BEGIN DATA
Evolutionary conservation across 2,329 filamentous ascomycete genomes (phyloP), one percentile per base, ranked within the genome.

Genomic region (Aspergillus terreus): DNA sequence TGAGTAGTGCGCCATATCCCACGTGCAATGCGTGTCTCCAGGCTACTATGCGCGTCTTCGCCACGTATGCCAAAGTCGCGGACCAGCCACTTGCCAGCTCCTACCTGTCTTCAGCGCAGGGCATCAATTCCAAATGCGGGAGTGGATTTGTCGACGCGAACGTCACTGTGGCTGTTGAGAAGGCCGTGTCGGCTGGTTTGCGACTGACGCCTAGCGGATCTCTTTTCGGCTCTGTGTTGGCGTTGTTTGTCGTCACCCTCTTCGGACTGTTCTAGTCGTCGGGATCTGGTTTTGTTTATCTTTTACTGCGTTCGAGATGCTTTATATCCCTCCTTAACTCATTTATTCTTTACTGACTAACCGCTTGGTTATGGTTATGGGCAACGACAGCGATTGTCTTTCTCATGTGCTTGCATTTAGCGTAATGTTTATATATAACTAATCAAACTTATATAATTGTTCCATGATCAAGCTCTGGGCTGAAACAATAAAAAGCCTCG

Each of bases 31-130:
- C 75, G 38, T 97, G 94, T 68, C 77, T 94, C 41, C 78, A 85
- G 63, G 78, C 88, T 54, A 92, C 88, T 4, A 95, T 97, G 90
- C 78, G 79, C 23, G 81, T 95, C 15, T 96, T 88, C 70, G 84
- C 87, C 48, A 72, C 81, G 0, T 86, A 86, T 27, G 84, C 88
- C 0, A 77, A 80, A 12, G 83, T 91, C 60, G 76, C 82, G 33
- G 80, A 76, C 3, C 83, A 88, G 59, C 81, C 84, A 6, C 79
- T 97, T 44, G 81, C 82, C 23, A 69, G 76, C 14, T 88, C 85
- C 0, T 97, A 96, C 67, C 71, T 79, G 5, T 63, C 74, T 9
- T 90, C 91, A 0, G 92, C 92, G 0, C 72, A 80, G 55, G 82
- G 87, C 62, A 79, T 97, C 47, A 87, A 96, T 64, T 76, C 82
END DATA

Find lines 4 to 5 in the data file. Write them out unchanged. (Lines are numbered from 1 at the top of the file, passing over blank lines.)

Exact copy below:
- C 75, G 38, T 97, G 94, T 68, C 77, T 94, C 41, C 78, A 85
- G 63, G 78, C 88, T 54, A 92, C 88, T 4, A 95, T 97, G 90